THe United States Marines stepped up their activities across Afghanistan yesterday, hunting for fleeing leaders of Taliban and al-Qa'ida, while America reclaimed its embassy in Kabul.
But a spokesman for the Marines said they would not advance into Kandahar itself. Captain Stewart Upton added: "We are continuing to look for al-Qa'ida and Taliban who still have their weapons. If the Taliban hold their weapons they will die." He said the Marines had moved towards Kandahar to reinforce current operations.
All across southern Afghanistan former Taliban fighters are melting back into the civilian population after giving up their guns and cars. The Taliban leader, Mullah Mohammed Omar, is on the run from Kandahar, and US military officials said yesterday they believed he was still in the southern Kandahar area.
In some provinces, negotiations are still going on over the transfer of power.
The US Marines have advanced from Camp Rhino, a desert airstrip outside Kandahar, and have set up a forward base 12 miles from the city. The soldiers manning checkpoints on roads are carrying photographs of men the US wants to detain.
A detention centre has been built at Camp Rhino, but so far it holds only one prisoner, a 20-year-old American from Fairfax, California, called John Walker who had joined the Taliban as a volunteer. He was wounded in the leg in the prison uprising at Mazar-i-Sharif after he had surrendered.
Seven Taliban were killed by US air strikes when they drove towards an American position at high speed. There were no Marine casualties.
Officials say the Marines are trained to distinguish "friend from foe" but Afghan truck and bus drivers complain that their vehicles have been hit from the air on the road from Herat to Kandahar and Kandahar to Kabul.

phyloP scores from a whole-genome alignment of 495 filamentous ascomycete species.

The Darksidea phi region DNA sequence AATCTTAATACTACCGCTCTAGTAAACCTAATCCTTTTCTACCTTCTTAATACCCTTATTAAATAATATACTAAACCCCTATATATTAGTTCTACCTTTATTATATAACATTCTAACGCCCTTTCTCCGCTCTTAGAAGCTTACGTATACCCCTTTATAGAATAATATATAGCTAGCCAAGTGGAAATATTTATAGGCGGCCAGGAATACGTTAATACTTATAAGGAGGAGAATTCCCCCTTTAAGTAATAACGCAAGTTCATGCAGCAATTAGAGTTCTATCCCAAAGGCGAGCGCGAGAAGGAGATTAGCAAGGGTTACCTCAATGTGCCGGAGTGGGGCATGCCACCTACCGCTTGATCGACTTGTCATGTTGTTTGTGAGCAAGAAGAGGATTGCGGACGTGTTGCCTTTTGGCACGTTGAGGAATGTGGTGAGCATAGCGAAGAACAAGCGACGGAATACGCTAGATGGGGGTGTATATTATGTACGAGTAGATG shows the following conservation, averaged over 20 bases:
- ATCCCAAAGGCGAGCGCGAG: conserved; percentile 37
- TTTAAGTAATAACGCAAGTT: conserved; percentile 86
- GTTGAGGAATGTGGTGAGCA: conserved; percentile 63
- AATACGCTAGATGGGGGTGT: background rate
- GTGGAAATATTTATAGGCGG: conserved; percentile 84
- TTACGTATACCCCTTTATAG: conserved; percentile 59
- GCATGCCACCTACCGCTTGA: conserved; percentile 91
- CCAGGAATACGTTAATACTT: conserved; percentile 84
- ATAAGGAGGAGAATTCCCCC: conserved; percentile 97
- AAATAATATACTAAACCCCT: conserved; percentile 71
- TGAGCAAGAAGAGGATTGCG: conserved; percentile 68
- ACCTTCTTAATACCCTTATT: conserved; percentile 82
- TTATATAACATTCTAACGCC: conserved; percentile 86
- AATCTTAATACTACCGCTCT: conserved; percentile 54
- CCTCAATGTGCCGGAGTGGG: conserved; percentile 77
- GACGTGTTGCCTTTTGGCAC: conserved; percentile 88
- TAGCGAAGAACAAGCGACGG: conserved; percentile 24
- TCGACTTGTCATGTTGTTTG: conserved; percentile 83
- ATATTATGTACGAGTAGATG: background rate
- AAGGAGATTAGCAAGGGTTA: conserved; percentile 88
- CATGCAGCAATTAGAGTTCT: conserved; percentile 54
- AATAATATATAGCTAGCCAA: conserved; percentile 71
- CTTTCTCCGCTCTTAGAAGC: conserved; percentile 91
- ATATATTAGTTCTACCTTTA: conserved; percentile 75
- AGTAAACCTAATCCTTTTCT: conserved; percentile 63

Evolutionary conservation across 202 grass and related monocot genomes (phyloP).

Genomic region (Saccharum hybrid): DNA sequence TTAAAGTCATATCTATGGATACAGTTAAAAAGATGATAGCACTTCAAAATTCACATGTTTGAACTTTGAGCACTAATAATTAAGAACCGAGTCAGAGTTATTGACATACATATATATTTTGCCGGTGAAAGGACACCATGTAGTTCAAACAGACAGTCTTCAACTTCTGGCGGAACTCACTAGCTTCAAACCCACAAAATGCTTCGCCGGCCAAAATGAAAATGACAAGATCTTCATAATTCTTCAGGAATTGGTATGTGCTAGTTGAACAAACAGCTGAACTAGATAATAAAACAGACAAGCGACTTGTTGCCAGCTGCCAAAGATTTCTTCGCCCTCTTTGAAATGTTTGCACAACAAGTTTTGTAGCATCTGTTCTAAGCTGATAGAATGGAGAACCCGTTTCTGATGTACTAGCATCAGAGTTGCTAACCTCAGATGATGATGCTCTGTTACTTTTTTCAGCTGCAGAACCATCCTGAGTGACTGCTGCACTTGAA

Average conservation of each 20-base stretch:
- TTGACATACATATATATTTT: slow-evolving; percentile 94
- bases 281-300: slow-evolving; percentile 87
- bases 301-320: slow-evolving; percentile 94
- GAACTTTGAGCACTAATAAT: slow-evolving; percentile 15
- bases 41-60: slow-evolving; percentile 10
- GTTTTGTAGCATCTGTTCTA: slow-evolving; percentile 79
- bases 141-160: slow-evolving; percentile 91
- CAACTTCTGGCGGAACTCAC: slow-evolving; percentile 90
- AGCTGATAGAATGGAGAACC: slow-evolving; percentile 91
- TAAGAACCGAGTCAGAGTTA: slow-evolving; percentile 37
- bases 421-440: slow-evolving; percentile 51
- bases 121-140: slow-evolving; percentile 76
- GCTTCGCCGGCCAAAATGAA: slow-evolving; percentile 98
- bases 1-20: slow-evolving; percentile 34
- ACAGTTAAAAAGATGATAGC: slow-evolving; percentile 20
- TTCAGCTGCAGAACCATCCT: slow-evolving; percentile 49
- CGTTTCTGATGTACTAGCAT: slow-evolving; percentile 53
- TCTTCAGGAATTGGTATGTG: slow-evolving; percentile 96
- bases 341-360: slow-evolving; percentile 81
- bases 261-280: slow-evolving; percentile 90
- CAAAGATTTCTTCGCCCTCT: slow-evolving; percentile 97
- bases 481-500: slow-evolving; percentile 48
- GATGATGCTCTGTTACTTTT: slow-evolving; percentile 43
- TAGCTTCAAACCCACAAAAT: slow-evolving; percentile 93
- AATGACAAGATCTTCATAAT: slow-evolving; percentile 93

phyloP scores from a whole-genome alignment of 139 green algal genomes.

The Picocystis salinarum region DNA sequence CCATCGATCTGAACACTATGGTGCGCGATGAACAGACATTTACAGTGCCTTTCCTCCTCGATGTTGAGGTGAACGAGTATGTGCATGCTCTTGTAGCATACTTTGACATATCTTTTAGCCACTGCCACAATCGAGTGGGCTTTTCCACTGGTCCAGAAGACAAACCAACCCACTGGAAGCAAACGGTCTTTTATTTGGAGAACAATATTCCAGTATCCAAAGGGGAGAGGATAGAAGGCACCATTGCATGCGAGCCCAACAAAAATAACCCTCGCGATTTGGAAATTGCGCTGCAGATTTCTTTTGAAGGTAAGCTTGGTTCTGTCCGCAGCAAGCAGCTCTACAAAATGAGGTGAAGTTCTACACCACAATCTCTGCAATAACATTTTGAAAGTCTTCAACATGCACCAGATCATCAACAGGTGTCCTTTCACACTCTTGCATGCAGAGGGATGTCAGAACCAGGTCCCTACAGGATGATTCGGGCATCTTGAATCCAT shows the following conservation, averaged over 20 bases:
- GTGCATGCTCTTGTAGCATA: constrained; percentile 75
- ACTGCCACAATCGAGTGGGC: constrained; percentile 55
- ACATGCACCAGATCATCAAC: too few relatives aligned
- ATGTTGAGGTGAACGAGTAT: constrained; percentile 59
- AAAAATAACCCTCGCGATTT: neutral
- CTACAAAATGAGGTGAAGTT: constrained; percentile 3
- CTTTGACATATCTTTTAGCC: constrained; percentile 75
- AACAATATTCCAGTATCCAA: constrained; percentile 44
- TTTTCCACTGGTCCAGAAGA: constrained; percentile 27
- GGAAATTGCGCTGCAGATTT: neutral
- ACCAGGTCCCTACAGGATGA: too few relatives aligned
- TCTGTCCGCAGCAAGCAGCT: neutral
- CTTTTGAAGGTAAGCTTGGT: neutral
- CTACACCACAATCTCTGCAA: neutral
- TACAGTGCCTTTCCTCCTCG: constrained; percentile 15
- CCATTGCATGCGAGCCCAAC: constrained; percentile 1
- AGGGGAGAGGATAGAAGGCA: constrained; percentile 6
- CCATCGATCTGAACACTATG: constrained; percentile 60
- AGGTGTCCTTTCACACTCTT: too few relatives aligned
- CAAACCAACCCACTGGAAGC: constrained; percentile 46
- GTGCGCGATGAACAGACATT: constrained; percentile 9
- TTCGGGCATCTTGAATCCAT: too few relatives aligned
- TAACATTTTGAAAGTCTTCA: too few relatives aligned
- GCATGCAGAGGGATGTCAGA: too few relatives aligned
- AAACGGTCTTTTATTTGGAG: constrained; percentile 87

Kandahar was reported to be calm yesterday after a deal was brokered by Hamid Kharzai, the new Afghan Prime Minister, between the rival warlords Gul Agha Shirzai and Mullah Naqib Ullah who entered the city after the Taliban surrendered on Friday.
There is a steadily increasing international presence in Kabul. Three Marines are guarding the gate of the US Embassy building which is still scorched from an attack by pro-Taliban demonstrators at the beginning of the crisis. Even a plaque on a wall commemorating the donation of a playing field by a former US envoy had been criss-crossed with a knife. The State Department has sent a small team to assess the damage.
It is still not known when the international security force backed by the United Nations will arrive. Initially some 1,500 to 2,000 men are expected to be stationed in Kabul. They will guard government buildings and oversee the demilitarisation of the capital.
Kabul saw savage fighting during the 1992-96 civil war, but it is calm at the moment because it is completely under the control of the Northern Alliance. Neither the Uzbek nor Hazara militias, which previously fought the Tajik-dominated forces, have any presence in Kabul.
But government ministries hardly exist and have no money. One building, which is part of the health ministry, has no glass in its windows though it is very cold in the city.
The government may even lose the few qualified staff it does have as foreign aid organisations begin to compete for their services.
Some essential parts of the infrastructure can be restored swiftly. The Halo Trust, the UK de-mining charity, is working to open the crucial 2.8km Salang Tunnel through the Hindu Kush mountains so it can at least be used more easily by foot passengers. The tunnel, without which Afghanistan's main north-south road cannot open, was blown up during civil war. As a first stage Halo will ensure that the tunnel has electric light and clear away the worst of the debris, a process which can be completed in under a week.
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